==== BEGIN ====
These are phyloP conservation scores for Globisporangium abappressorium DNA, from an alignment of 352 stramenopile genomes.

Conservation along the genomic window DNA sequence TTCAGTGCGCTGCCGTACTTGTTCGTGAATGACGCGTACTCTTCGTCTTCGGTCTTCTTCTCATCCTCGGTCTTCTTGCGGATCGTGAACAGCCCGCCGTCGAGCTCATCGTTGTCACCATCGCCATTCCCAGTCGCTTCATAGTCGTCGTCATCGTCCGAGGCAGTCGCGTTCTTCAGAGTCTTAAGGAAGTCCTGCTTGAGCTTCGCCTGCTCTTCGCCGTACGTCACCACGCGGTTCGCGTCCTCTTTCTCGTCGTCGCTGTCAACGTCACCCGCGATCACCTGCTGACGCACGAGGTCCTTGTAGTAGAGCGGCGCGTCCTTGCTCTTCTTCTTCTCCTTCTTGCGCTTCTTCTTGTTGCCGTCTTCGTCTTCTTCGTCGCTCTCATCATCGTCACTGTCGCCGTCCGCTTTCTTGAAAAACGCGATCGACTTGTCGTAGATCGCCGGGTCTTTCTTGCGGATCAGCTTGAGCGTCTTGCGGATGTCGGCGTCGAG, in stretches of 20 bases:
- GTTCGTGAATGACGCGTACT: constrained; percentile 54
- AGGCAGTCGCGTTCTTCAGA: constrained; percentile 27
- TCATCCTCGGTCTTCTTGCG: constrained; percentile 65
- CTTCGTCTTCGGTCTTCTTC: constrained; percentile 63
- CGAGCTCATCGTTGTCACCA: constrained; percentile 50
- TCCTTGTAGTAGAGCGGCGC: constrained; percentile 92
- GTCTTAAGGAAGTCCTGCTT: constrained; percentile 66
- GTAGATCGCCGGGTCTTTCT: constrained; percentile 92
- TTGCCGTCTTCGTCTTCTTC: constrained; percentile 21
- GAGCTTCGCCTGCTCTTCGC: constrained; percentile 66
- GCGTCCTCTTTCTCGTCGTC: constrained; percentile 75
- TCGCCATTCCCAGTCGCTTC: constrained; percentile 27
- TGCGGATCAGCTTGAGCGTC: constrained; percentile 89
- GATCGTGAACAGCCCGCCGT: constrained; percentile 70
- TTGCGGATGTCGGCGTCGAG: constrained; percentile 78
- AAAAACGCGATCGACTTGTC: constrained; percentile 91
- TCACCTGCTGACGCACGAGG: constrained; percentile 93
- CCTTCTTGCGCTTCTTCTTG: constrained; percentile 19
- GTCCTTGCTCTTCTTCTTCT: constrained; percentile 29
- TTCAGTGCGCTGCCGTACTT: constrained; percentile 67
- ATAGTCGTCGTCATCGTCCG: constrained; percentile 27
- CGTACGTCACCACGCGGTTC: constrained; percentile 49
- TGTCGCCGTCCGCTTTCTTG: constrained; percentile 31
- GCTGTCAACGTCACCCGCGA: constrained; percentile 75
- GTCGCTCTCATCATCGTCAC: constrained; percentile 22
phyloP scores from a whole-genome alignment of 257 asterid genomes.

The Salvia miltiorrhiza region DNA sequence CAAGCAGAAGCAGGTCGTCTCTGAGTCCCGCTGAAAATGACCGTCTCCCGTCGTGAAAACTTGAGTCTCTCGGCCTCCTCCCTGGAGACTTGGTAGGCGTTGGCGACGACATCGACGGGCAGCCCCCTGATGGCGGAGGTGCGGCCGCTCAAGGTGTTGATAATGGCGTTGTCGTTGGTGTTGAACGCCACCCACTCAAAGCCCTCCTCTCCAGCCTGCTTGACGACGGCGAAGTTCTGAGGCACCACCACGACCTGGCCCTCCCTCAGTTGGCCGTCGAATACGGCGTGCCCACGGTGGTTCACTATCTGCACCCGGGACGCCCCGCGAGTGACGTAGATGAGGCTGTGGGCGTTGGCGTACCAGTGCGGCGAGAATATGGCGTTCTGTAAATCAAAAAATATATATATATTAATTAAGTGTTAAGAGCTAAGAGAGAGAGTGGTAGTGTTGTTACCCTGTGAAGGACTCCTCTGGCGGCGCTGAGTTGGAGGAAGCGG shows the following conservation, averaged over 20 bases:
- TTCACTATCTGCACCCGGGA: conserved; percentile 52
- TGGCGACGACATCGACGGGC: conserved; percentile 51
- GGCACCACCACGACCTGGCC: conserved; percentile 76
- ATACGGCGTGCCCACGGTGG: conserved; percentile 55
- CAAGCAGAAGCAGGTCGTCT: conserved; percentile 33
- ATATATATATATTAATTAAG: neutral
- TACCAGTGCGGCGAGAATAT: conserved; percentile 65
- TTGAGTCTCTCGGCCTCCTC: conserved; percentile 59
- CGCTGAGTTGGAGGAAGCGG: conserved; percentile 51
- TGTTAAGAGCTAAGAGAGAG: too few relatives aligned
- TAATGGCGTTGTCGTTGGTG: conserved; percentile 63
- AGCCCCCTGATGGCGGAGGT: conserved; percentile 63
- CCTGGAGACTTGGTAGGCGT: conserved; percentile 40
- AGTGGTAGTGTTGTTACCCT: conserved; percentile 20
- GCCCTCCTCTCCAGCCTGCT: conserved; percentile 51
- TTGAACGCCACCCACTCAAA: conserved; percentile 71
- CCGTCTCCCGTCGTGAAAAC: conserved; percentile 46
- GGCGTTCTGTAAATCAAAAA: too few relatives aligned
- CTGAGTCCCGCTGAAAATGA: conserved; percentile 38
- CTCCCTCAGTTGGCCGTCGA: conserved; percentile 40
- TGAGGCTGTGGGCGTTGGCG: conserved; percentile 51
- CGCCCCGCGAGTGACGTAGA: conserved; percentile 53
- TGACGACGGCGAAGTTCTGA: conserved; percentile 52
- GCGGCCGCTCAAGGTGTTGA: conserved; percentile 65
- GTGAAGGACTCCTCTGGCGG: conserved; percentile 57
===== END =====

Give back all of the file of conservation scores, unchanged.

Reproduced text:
These are phyloP conservation scores for Globisporangium abappressorium DNA, from an alignment of 352 stramenopile genomes.

Conservation along the genomic window DNA sequence TTCAGTGCGCTGCCGTACTTGTTCGTGAATGACGCGTACTCTTCGTCTTCGGTCTTCTTCTCATCCTCGGTCTTCTTGCGGATCGTGAACAGCCCGCCGTCGAGCTCATCGTTGTCACCATCGCCATTCCCAGTCGCTTCATAGTCGTCGTCATCGTCCGAGGCAGTCGCGTTCTTCAGAGTCTTAAGGAAGTCCTGCTTGAGCTTCGCCTGCTCTTCGCCGTACGTCACCACGCGGTTCGCGTCCTCTTTCTCGTCGTCGCTGTCAACGTCACCCGCGATCACCTGCTGACGCACGAGGTCCTTGTAGTAGAGCGGCGCGTCCTTGCTCTTCTTCTTCTCCTTCTTGCGCTTCTTCTTGTTGCCGTCTTCGTCTTCTTCGTCGCTCTCATCATCGTCACTGTCGCCGTCCGCTTTCTTGAAAAACGCGATCGACTTGTCGTAGATCGCCGGGTCTTTCTTGCGGATCAGCTTGAGCGTCTTGCGGATGTCGGCGTCGAG, in stretches of 20 bases:
- GTTCGTGAATGACGCGTACT: constrained; percentile 54
- AGGCAGTCGCGTTCTTCAGA: constrained; percentile 27
- TCATCCTCGGTCTTCTTGCG: constrained; percentile 65
- CTTCGTCTTCGGTCTTCTTC: constrained; percentile 63
- CGAGCTCATCGTTGTCACCA: constrained; percentile 50
- TCCTTGTAGTAGAGCGGCGC: constrained; percentile 92
- GTCTTAAGGAAGTCCTGCTT: constrained; percentile 66
- GTAGATCGCCGGGTCTTTCT: constrained; percentile 92
- TTGCCGTCTTCGTCTTCTTC: constrained; percentile 21
- GAGCTTCGCCTGCTCTTCGC: constrained; percentile 66
- GCGTCCTCTTTCTCGTCGTC: constrained; percentile 75
- TCGCCATTCCCAGTCGCTTC: constrained; percentile 27
- TGCGGATCAGCTTGAGCGTC: constrained; percentile 89
- GATCGTGAACAGCCCGCCGT: constrained; percentile 70
- TTGCGGATGTCGGCGTCGAG: constrained; percentile 78
- AAAAACGCGATCGACTTGTC: constrained; percentile 91
- TCACCTGCTGACGCACGAGG: constrained; percentile 93
- CCTTCTTGCGCTTCTTCTTG: constrained; percentile 19
- GTCCTTGCTCTTCTTCTTCT: constrained; percentile 29
- TTCAGTGCGCTGCCGTACTT: constrained; percentile 67
- ATAGTCGTCGTCATCGTCCG: constrained; percentile 27
- CGTACGTCACCACGCGGTTC: constrained; percentile 49
- TGTCGCCGTCCGCTTTCTTG: constrained; percentile 31
- GCTGTCAACGTCACCCGCGA: constrained; percentile 75
- GTCGCTCTCATCATCGTCAC: constrained; percentile 22
phyloP scores from a whole-genome alignment of 257 asterid genomes.

The Salvia miltiorrhiza region DNA sequence CAAGCAGAAGCAGGTCGTCTCTGAGTCCCGCTGAAAATGACCGTCTCCCGTCGTGAAAACTTGAGTCTCTCGGCCTCCTCCCTGGAGACTTGGTAGGCGTTGGCGACGACATCGACGGGCAGCCCCCTGATGGCGGAGGTGCGGCCGCTCAAGGTGTTGATAATGGCGTTGTCGTTGGTGTTGAACGCCACCCACTCAAAGCCCTCCTCTCCAGCCTGCTTGACGACGGCGAAGTTCTGAGGCACCACCACGACCTGGCCCTCCCTCAGTTGGCCGTCGAATACGGCGTGCCCACGGTGGTTCACTATCTGCACCCGGGACGCCCCGCGAGTGACGTAGATGAGGCTGTGGGCGTTGGCGTACCAGTGCGGCGAGAATATGGCGTTCTGTAAATCAAAAAATATATATATATTAATTAAGTGTTAAGAGCTAAGAGAGAGAGTGGTAGTGTTGTTACCCTGTGAAGGACTCCTCTGGCGGCGCTGAGTTGGAGGAAGCGG shows the following conservation, averaged over 20 bases:
- TTCACTATCTGCACCCGGGA: conserved; percentile 52
- TGGCGACGACATCGACGGGC: conserved; percentile 51
- GGCACCACCACGACCTGGCC: conserved; percentile 76
- ATACGGCGTGCCCACGGTGG: conserved; percentile 55
- CAAGCAGAAGCAGGTCGTCT: conserved; percentile 33
- ATATATATATATTAATTAAG: neutral
- TACCAGTGCGGCGAGAATAT: conserved; percentile 65
- TTGAGTCTCTCGGCCTCCTC: conserved; percentile 59
- CGCTGAGTTGGAGGAAGCGG: conserved; percentile 51
- TGTTAAGAGCTAAGAGAGAG: too few relatives aligned
- TAATGGCGTTGTCGTTGGTG: conserved; percentile 63
- AGCCCCCTGATGGCGGAGGT: conserved; percentile 63
- CCTGGAGACTTGGTAGGCGT: conserved; percentile 40
- AGTGGTAGTGTTGTTACCCT: conserved; percentile 20
- GCCCTCCTCTCCAGCCTGCT: conserved; percentile 51
- TTGAACGCCACCCACTCAAA: conserved; percentile 71
- CCGTCTCCCGTCGTGAAAAC: conserved; percentile 46
- GGCGTTCTGTAAATCAAAAA: too few relatives aligned
- CTGAGTCCCGCTGAAAATGA: conserved; percentile 38
- CTCCCTCAGTTGGCCGTCGA: conserved; percentile 40
- TGAGGCTGTGGGCGTTGGCG: conserved; percentile 51
- CGCCCCGCGAGTGACGTAGA: conserved; percentile 53
- TGACGACGGCGAAGTTCTGA: conserved; percentile 52
- GCGGCCGCTCAAGGTGTTGA: conserved; percentile 65
- GTGAAGGACTCCTCTGGCGG: conserved; percentile 57